If the client has multiple MAC addresses, then the router *fails* to
eliminate the loop.  It does not drop traffic it shouldn't.
So this policy doesn't make the situation worse.

I don't know what kind of relay you are talking about.
If it's a L2 switching fabric, and it rewrites mac addressess, then there is
a problem.

If it's an L3 router, then yes, the MAC address will change.
But, that L3 router will *also* need a route to the client.
That first L3 router should be the one dropping the traffic.


As I said before, I think the better fix is to instrument the client. If the client receives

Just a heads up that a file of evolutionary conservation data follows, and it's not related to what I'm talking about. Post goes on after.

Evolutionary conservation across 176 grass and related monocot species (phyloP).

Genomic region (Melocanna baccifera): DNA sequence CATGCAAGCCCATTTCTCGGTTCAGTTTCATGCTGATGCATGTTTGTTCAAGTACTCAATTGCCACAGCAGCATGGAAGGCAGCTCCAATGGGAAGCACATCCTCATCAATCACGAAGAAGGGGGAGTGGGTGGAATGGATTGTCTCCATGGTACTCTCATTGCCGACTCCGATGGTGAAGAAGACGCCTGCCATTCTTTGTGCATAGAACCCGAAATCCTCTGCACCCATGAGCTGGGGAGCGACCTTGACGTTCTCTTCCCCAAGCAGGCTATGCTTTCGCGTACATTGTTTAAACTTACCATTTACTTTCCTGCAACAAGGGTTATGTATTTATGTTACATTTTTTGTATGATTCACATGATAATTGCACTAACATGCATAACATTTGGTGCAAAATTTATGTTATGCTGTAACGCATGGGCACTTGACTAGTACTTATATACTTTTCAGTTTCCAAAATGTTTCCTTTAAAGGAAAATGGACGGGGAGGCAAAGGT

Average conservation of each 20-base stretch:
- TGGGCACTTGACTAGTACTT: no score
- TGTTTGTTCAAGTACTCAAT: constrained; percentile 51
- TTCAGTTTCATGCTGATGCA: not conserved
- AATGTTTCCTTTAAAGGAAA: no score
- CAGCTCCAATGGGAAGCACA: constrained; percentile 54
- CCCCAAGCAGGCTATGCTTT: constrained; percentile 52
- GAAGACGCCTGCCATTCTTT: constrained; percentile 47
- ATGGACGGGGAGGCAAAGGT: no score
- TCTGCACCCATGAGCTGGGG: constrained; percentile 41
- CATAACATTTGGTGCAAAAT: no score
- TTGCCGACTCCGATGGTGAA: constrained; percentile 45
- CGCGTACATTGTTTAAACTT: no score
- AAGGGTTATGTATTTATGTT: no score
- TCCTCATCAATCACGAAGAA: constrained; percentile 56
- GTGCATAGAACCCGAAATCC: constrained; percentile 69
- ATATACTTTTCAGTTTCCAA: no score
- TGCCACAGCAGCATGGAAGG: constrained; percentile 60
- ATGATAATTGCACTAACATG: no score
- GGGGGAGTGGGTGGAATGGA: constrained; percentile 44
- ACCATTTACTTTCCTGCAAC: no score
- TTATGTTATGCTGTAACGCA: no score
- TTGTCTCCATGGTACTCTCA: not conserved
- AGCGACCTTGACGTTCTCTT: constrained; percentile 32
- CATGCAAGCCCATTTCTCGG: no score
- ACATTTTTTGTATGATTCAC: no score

a packet on its relay-facing interface, and the routing system determines that the
packet should be forwarded out the same interface via a default route, the client
must drop the packet. That way, the relay never sees a looped packet, and there
is no extraneous traffic on the client/relay interface.

I agree that it should *also* be fixed on the client.

1) The client will never do any forwarding if the the client has forwarding
  turned off.

2) There are many cases where there are legitimate reasons to have an
  one-armed router like this.  So, whatever text you right must be sure that
  the client is looking at the same packet, and not the IPsec transformed one.
  (The Linux kernel does not make this trivial to get right, for instance)


--
Michael Richardson <mcr+IETF@sandelman.ca<mailto:mcr+IETF@sandelman.ca>>   . o O ( IPv6 IøT consulting )
          Sandelman Software Works Inc, Ottawa and Worldwide